Suing a public entity in Colorado

| Mar 2, 2020 | Firm News |

In the wake of several high-profile school shootings in Colorado, the question of legal culpability of public schools and employees has come to light. Families of affected students quickly learned that a unique set of laws limits the legal actions available to them. Understanding the differences between lawsuits against public versus private entities may help victims seeking compensation manage their expectations and get a fairer outcome.

The doctrine of sovereign immunity is a key impediment to recovery against public entities and their employees.  In many circumstances, it can be an absolute bar to a claim for damages.  This can occur, for example, because the substantive law does not allow the suit to proceed against the public entity or employee or because an otherwise permissible suit is procedurally barred based on improper notice to the relevant government entity. Sovereign immunity exists on the assumption that governmental entities are exempt from the laws governing the general public. This does not mean that legal action against a public entity is impossible. There are, however, a different set of relevant laws.

The U.S. Government first created exemptions to sovereign immunity in 1946 by enacting the Federal Tort Claims Act (FTCA). These exemptions stipulate, among other things, that any plaintiff first file a claim with the agency in which the wrongdoing occurred, allowing sufficient opportunity to resolve the dispute outside of court. If the agency does not resolve it in a timely manner, the claim can go before a judge. The FTCA severely restricts the timeline during which legal action is permissible.  Although the FTCA only applies to federal agencies, every state has passed some form of similar tort claims act. In Colorado, the Colorado Governmental Immunity Act is the relevant law, also known as the CGIA.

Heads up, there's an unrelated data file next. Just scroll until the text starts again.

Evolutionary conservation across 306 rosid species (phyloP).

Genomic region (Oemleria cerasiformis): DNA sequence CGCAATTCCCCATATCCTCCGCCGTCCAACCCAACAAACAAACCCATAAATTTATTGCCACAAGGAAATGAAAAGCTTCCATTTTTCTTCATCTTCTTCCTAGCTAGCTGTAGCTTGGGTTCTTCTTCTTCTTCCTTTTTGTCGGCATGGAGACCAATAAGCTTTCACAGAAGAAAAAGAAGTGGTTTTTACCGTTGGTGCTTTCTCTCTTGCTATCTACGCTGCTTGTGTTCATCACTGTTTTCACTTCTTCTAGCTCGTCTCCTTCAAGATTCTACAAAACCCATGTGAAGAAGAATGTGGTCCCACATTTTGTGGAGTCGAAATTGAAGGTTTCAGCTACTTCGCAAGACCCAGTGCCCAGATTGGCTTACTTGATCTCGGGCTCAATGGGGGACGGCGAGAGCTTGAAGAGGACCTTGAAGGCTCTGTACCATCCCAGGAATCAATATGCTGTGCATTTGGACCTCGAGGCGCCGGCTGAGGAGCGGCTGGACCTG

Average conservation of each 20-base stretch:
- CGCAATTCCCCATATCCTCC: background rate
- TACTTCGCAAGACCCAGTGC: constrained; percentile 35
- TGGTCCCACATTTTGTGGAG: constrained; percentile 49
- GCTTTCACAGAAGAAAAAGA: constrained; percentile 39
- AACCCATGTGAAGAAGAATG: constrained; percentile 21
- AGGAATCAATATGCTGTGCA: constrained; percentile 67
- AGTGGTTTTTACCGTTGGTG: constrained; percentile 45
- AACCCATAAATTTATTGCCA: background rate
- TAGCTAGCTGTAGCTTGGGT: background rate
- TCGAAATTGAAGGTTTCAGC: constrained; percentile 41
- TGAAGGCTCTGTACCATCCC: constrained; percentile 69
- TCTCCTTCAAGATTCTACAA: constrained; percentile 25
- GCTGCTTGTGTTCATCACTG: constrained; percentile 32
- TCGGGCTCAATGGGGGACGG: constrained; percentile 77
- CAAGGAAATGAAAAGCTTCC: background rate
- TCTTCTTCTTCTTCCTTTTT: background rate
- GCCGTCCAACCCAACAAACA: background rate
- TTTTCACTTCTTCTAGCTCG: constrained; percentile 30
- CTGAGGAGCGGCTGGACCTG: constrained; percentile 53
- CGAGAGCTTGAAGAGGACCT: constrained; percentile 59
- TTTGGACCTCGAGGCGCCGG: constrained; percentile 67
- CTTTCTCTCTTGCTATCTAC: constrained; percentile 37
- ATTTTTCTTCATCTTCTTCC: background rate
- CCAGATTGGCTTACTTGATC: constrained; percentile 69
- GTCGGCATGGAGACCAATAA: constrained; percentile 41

Under the CGIA, tort claims against a public entity and its employees are barred unless one of the enumerated waivers applies the particular circumstances giving rise to the injury.  For example, the CGIA waives immunity against public employees who engage in “willful and wanton” conduct that causes injury.  Another waiver exists when an injury is caused by a “dangerous condition” on a public roadway.

If a waiver does apply to the facts of a case, a plaintiff who seeks to assert a claim can have a narrow window to act.  Federal tort claims have a window of two years after the incident during which the claim is valid.  Under the CGIA, this window is just 180 days.  Whichever law applies, plaintiffs, like many of the families affected by public school shootings, must file a “notice of claim” with the agency and allow them to independently resolve the dispute before going to court. If the agency does not resolve the dispute independently and in a timely manner, or if the agency rejects the dispute, the party can then bring the claim before a judge, which is then subject to any applicable statute of limitations.

If you believe you may have been injured as a result of the acts of a public entity and/or public employee you should promptly seek advice of experience counsel.  The applicability of waivers under the CGIA can, and usually is, difficult to determine.  Another minefield that can create negative case outcomes is the requirement of providing timely notice of a claim to the proper government agency or official.  Failure to do so can result in forfeiture of the claim and lead to an assessment of attorneys’ fees against the unsuccessful plaintiff.